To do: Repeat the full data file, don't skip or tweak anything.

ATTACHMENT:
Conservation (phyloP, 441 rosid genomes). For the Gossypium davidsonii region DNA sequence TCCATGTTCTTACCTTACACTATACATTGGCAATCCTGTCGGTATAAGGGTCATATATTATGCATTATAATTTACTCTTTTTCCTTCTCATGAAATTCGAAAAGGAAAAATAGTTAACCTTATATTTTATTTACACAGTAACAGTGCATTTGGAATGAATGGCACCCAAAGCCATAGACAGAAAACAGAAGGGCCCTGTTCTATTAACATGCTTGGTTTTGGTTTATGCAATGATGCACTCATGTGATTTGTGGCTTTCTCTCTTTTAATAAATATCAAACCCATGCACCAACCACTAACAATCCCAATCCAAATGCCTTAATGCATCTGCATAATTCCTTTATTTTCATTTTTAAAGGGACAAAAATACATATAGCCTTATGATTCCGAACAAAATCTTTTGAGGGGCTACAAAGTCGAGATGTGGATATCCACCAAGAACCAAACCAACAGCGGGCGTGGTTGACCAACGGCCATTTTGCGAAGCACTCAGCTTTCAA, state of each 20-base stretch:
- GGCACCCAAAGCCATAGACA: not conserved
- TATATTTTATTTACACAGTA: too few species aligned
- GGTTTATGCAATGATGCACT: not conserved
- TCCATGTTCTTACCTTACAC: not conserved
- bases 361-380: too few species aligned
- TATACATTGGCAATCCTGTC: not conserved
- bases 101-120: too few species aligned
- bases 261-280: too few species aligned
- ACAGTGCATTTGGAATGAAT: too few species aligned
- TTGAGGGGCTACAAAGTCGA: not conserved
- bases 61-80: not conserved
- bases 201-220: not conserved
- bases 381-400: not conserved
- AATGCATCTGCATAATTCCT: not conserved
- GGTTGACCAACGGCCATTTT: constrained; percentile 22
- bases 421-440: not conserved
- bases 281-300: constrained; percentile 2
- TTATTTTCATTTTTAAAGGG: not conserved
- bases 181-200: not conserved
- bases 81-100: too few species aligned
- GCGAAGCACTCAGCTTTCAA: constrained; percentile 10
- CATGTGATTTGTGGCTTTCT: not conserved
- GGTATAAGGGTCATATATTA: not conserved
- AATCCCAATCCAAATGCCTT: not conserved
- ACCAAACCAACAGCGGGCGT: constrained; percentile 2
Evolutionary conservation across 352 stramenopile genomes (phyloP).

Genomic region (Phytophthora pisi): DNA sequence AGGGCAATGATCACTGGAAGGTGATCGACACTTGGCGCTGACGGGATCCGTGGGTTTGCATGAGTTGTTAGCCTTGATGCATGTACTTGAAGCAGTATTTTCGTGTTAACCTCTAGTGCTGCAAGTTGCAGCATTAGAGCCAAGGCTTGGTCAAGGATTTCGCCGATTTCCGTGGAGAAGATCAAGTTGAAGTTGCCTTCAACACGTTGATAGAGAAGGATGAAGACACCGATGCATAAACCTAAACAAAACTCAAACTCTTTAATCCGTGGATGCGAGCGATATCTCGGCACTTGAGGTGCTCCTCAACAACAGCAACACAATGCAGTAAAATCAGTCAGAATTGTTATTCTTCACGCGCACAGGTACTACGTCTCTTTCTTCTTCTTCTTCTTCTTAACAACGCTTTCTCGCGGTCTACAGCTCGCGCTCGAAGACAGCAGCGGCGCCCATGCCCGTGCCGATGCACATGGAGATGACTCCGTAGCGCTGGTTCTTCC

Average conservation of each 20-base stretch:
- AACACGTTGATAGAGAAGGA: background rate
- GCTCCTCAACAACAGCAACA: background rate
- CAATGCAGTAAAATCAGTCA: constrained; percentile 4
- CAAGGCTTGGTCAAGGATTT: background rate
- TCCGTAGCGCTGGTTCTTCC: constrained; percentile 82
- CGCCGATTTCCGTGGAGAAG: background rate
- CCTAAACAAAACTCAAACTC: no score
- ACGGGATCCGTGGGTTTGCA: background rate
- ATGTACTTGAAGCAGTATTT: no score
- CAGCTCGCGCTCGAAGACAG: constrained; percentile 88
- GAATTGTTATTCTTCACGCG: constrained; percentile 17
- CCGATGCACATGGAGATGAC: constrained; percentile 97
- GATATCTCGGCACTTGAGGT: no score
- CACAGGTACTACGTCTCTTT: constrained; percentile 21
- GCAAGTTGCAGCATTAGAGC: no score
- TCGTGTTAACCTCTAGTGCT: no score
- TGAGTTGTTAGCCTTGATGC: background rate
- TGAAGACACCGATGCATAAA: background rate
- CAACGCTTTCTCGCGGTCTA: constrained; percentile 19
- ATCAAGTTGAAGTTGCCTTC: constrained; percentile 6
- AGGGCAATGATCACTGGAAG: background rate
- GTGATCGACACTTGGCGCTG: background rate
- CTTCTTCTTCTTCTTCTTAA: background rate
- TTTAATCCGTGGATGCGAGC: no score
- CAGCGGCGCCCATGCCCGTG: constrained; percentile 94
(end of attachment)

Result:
Conservation (phyloP, 441 rosid genomes). For the Gossypium davidsonii region DNA sequence TCCATGTTCTTACCTTACACTATACATTGGCAATCCTGTCGGTATAAGGGTCATATATTATGCATTATAATTTACTCTTTTTCCTTCTCATGAAATTCGAAAAGGAAAAATAGTTAACCTTATATTTTATTTACACAGTAACAGTGCATTTGGAATGAATGGCACCCAAAGCCATAGACAGAAAACAGAAGGGCCCTGTTCTATTAACATGCTTGGTTTTGGTTTATGCAATGATGCACTCATGTGATTTGTGGCTTTCTCTCTTTTAATAAATATCAAACCCATGCACCAACCACTAACAATCCCAATCCAAATGCCTTAATGCATCTGCATAATTCCTTTATTTTCATTTTTAAAGGGACAAAAATACATATAGCCTTATGATTCCGAACAAAATCTTTTGAGGGGCTACAAAGTCGAGATGTGGATATCCACCAAGAACCAAACCAACAGCGGGCGTGGTTGACCAACGGCCATTTTGCGAAGCACTCAGCTTTCAA, state of each 20-base stretch:
- GGCACCCAAAGCCATAGACA: not conserved
- TATATTTTATTTACACAGTA: too few species aligned
- GGTTTATGCAATGATGCACT: not conserved
- TCCATGTTCTTACCTTACAC: not conserved
- bases 361-380: too few species aligned
- TATACATTGGCAATCCTGTC: not conserved
- bases 101-120: too few species aligned
- bases 261-280: too few species aligned
- ACAGTGCATTTGGAATGAAT: too few species aligned
- TTGAGGGGCTACAAAGTCGA: not conserved
- bases 61-80: not conserved
- bases 201-220: not conserved
- bases 381-400: not conserved
- AATGCATCTGCATAATTCCT: not conserved
- GGTTGACCAACGGCCATTTT: constrained; percentile 22
- bases 421-440: not conserved
- bases 281-300: constrained; percentile 2
- TTATTTTCATTTTTAAAGGG: not conserved
- bases 181-200: not conserved
- bases 81-100: too few species aligned
- GCGAAGCACTCAGCTTTCAA: constrained; percentile 10
- CATGTGATTTGTGGCTTTCT: not conserved
- GGTATAAGGGTCATATATTA: not conserved
- AATCCCAATCCAAATGCCTT: not conserved
- ACCAAACCAACAGCGGGCGT: constrained; percentile 2
Evolutionary conservation across 352 stramenopile genomes (phyloP).

Genomic region (Phytophthora pisi): DNA sequence AGGGCAATGATCACTGGAAGGTGATCGACACTTGGCGCTGACGGGATCCGTGGGTTTGCATGAGTTGTTAGCCTTGATGCATGTACTTGAAGCAGTATTTTCGTGTTAACCTCTAGTGCTGCAAGTTGCAGCATTAGAGCCAAGGCTTGGTCAAGGATTTCGCCGATTTCCGTGGAGAAGATCAAGTTGAAGTTGCCTTCAACACGTTGATAGAGAAGGATGAAGACACCGATGCATAAACCTAAACAAAACTCAAACTCTTTAATCCGTGGATGCGAGCGATATCTCGGCACTTGAGGTGCTCCTCAACAACAGCAACACAATGCAGTAAAATCAGTCAGAATTGTTATTCTTCACGCGCACAGGTACTACGTCTCTTTCTTCTTCTTCTTCTTCTTAACAACGCTTTCTCGCGGTCTACAGCTCGCGCTCGAAGACAGCAGCGGCGCCCATGCCCGTGCCGATGCACATGGAGATGACTCCGTAGCGCTGGTTCTTCC

Average conservation of each 20-base stretch:
- AACACGTTGATAGAGAAGGA: background rate
- GCTCCTCAACAACAGCAACA: background rate
- CAATGCAGTAAAATCAGTCA: constrained; percentile 4
- CAAGGCTTGGTCAAGGATTT: background rate
- TCCGTAGCGCTGGTTCTTCC: constrained; percentile 82
- CGCCGATTTCCGTGGAGAAG: background rate
- CCTAAACAAAACTCAAACTC: no score
- ACGGGATCCGTGGGTTTGCA: background rate
- ATGTACTTGAAGCAGTATTT: no score
- CAGCTCGCGCTCGAAGACAG: constrained; percentile 88
- GAATTGTTATTCTTCACGCG: constrained; percentile 17
- CCGATGCACATGGAGATGAC: constrained; percentile 97
- GATATCTCGGCACTTGAGGT: no score
- CACAGGTACTACGTCTCTTT: constrained; percentile 21
- GCAAGTTGCAGCATTAGAGC: no score
- TCGTGTTAACCTCTAGTGCT: no score
- TGAGTTGTTAGCCTTGATGC: background rate
- TGAAGACACCGATGCATAAA: background rate
- CAACGCTTTCTCGCGGTCTA: constrained; percentile 19
- ATCAAGTTGAAGTTGCCTTC: constrained; percentile 6
- AGGGCAATGATCACTGGAAG: background rate
- GTGATCGACACTTGGCGCTG: background rate
- CTTCTTCTTCTTCTTCTTAA: background rate
- TTTAATCCGTGGATGCGAGC: no score
- CAGCGGCGCCCATGCCCGTG: constrained; percentile 94